Vincenzo De Cotiis
For his first exhibition at Carpenters Workshop Gallery in Paris, Vincenzo De Cotiis has created a new collection of shimmering works inspired by Japan and the theme of iridescence.
Carpenters Workshop Gallery, Paris
16th October – 21st December 2019
VINCENZO DE COTIIS, the Italian architect and designer, who founded his studio in Milan in 1997, is known for his excellence at juxtaposing materials. For ‘Éternel’, De Cotiis has made several pieces combining cast aluminium with brass, treating the surface pictorially. The golden-and-silvery textures reveal themselves to have a rainbow-hued patina that shifts in the light. A dining table is layered with Murano glass and resin to sublime effect; a coffee table where Brazilian granite merges with pools of aluminium evokes a Japanese landscape; blown-glass lamps, with inner silver-leaf patterns, are suspended from Brutalist-inspired brass structures.
De Cotiis, 61, has also overlaid an arch and the walls of the second half of the gallery with taupe panels, speckled with white – an architectural intervention that the gallery intends to retain after the exhibition.
What ideas and memories of Japan inspired the pieces in ‘Éternel’
I visited Japan for the first time 20 years ago, and designed a fashion showroom in Tokyo around 16 years ago. This collection was born from emotions that I’ve felt there, and my memories of lanterns and minimal forms of architecture that I’ve sought to transcribe in contemporary works. I wanted to convey the iridescent landscape of Japanese cherry blossoms, how the colour isn’t unique but moves from blue to pink and green.
Reflections are another important element as I saw many reflections, not just in the landscape, but in the cities where one has constant reflections from technology. And I tried to represent Japanese ceramics by manually colouring recycled fibreglass with those nuances, and depicting it like Japanese painting.
Many of the pieces juxtapose different materials. What are you seeking through these juxtapositions?
Combining different materials, and smooth surfaces with rough surfaces, is something I love doing because they have different tensions, structures and materiality. Recycled fibreglass [from shipyards] has been important in my work since I started using it 30 years ago. What’s constant in my research is that there’s always [the passage of] time underneath these materials. It’s like a wart on the face – I’ve always been more attracted to a lined face than a completely unlined one.
Thinking about how time has passed through materials informs my initial design idea. Then comes the more experimental side about combining materials – like in the sinuously formed cabinet that we call the ‘Dragon Cabinet’. The front is treated like a Japanese cherry blossom with layers of hand-painted colours. But inside, it’s almost like a timeless oriental, minimal architecture that is luxurious, more precise and detailed.
One of your coffee tables combining cast aluminium with Brazilian stone containing amethyst, evokes a Japanese landscape. What can you tell us about it?
I bought this Brazilian stone, which had been imported into Italy, five years ago – the quarry has now closed. I’ve always loved buying these materials because I know that I can use them in the future. This natural-looking stone with obvious metaphysical elements was perfect for this project because I wanted to represent a typical Japanese landscape. I worked on the surface, rendering it more morbid, and we oxidised and treated it to achieve this green colouring. I also thought of using iridescent cast aluminium because I like that it’s reflective, almost like water, and painted it.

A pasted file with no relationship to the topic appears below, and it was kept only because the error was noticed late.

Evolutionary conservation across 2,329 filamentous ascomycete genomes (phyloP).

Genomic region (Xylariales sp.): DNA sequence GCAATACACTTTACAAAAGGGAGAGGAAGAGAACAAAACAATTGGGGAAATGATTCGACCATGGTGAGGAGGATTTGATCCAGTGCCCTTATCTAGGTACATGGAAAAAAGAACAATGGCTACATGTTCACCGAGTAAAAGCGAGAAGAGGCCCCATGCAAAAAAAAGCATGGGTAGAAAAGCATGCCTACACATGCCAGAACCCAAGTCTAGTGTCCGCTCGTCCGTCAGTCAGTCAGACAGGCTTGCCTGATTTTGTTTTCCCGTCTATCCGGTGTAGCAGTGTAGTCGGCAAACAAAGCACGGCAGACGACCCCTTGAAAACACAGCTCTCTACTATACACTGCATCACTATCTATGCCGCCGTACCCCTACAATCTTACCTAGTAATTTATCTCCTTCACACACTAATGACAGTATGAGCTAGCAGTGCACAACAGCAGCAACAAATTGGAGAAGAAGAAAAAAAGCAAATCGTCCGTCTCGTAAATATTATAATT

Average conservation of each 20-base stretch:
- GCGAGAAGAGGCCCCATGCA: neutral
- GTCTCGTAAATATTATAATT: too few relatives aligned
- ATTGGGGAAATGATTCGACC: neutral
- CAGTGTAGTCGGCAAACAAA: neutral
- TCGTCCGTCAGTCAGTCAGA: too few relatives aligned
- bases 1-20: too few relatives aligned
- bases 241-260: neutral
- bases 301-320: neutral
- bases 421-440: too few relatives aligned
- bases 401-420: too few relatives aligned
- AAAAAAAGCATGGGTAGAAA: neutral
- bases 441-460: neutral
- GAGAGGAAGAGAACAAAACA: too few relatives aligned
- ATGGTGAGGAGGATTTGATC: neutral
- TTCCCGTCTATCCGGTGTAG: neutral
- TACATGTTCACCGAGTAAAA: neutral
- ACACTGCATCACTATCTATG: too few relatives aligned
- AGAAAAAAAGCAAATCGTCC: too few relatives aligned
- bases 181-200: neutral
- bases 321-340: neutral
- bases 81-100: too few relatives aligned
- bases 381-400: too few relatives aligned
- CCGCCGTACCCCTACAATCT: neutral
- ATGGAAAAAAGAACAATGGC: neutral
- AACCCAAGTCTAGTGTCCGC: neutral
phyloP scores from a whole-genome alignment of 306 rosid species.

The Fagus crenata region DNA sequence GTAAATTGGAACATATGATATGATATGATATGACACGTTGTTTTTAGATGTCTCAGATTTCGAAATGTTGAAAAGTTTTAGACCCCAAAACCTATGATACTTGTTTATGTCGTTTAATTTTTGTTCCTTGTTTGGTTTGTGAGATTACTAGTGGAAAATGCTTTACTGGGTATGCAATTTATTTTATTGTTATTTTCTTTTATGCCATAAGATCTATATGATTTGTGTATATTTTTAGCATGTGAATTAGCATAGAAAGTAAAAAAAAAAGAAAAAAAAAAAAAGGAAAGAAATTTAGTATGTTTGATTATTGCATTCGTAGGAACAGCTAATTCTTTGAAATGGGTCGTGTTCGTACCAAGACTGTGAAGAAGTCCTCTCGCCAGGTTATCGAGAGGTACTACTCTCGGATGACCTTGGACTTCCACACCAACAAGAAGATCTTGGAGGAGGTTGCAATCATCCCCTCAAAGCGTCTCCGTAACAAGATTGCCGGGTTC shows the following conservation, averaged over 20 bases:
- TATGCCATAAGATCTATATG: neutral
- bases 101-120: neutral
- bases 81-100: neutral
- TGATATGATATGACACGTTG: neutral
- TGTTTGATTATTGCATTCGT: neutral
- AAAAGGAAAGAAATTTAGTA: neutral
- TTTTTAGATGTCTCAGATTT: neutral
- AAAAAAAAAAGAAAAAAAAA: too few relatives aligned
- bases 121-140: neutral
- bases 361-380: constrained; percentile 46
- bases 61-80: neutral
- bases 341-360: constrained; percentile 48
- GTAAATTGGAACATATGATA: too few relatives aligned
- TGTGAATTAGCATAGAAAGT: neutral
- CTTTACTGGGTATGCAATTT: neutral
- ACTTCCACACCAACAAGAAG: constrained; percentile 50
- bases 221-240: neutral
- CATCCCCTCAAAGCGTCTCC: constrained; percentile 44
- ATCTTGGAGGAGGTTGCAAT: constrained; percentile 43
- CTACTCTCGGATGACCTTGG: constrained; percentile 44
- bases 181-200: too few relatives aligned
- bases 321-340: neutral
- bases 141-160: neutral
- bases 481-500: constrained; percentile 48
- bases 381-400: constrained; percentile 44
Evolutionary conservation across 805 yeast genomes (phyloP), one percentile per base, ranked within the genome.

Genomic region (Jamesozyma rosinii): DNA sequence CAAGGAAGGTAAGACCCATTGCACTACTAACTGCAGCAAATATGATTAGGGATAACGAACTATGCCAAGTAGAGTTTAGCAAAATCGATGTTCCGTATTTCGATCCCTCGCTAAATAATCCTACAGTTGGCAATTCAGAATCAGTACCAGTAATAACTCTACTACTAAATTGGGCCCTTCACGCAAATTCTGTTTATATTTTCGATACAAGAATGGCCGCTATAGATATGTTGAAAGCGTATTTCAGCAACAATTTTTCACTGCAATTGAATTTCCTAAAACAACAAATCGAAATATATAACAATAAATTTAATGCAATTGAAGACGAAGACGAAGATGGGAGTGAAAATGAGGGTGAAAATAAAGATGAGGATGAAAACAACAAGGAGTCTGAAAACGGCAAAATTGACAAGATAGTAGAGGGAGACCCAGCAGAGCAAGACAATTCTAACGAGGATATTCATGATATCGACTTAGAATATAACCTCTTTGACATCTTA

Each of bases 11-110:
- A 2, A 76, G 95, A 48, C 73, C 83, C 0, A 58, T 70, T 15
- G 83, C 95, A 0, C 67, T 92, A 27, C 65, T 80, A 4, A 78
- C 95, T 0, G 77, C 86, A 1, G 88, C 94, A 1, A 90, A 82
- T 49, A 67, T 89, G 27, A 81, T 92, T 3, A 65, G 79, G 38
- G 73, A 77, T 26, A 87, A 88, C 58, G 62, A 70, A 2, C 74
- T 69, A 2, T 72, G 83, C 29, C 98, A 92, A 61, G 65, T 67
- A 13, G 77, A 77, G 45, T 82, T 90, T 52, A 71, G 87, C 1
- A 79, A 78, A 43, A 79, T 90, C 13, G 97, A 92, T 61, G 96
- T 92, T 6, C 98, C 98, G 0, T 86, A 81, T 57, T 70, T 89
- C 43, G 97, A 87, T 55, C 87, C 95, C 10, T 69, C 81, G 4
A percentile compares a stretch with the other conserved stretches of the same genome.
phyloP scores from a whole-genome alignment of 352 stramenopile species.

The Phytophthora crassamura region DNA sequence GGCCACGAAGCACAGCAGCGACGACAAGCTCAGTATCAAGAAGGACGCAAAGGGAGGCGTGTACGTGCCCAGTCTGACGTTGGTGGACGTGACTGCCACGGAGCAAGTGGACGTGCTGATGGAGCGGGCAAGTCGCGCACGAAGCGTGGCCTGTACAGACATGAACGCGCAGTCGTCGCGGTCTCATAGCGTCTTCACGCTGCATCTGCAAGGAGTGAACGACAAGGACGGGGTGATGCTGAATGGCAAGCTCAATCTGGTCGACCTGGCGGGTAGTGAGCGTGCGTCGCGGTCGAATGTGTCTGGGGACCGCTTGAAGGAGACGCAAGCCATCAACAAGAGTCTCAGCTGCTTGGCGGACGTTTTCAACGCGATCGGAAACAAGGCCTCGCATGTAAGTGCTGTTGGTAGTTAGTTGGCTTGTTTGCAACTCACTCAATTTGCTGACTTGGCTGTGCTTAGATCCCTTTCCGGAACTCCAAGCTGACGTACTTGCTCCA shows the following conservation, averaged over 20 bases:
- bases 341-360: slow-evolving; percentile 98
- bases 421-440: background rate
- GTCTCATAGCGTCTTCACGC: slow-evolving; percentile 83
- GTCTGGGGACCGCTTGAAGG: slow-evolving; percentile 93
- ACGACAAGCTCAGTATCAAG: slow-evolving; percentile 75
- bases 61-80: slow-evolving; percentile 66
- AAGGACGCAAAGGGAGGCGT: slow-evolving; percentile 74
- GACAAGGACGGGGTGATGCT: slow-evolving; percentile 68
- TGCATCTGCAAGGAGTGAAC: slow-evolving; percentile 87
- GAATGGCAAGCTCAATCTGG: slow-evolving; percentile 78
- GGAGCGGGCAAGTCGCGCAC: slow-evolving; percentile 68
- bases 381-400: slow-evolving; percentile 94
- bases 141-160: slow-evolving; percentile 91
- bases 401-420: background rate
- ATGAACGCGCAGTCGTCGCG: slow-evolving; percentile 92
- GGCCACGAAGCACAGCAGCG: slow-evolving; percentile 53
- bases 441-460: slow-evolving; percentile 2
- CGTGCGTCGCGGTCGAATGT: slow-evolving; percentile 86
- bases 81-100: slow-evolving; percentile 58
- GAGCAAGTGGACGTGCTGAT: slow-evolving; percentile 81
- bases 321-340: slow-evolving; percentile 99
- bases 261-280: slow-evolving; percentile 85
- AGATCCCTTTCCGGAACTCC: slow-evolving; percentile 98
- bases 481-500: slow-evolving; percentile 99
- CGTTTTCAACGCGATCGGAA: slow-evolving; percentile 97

I also used the Brazilian stone for the side table whose form is inspired by how a Bonsai tree doesn’t grow in a natural way, but becomes architectural. After hand-sculpting the two pieces of stone, I inserted a block of aluminium in between them, fusing it with the sculpted forms.
Your attraction to recycled materials brings to mind the Italian movement Arte Povera from the late 1960s and 70s, even though your works are more luxurious. What can you tell us about your historical references and philosophy?
With each material, I like to give a new life, like in Arte Povera. The quite rough art forms of Arte Povera and Brutalist architecture belong to my DNA. When I started, I wasn’t influenced by the Memphis group but by avant-garde Japanese architecture. The Italian architect Carlo Scarpa and the American artists Donald Judd and Frank Stella are also among those that have influenced me. But I’ve taken a much more artistic path than Scarpa or Gio Ponti.
My philosophy has always been to go slightly against function, which is something that’s very important in Italian industrial design. I’ve always followed my own path, going towards art more than design, making unique pieces through artisanal processes. I’m very happy with this collection because it represents a new step in my work and how I’ve resolved to release myself from tradition.
What ideas would you like to explore in your next collection?
It will be an evolution from this. I still want to work with recycled materials, probably wood – a material that I used 20 years ago but have never used since.
Do you think designers have a responsibility to use recycled materials?
Not in my opinion but if it’s possible, absolutely. We, artists, can do so but in a limited way. I think it’s manufacturers that need to work with recycled materials – it’s a responsibility on a higher level of society.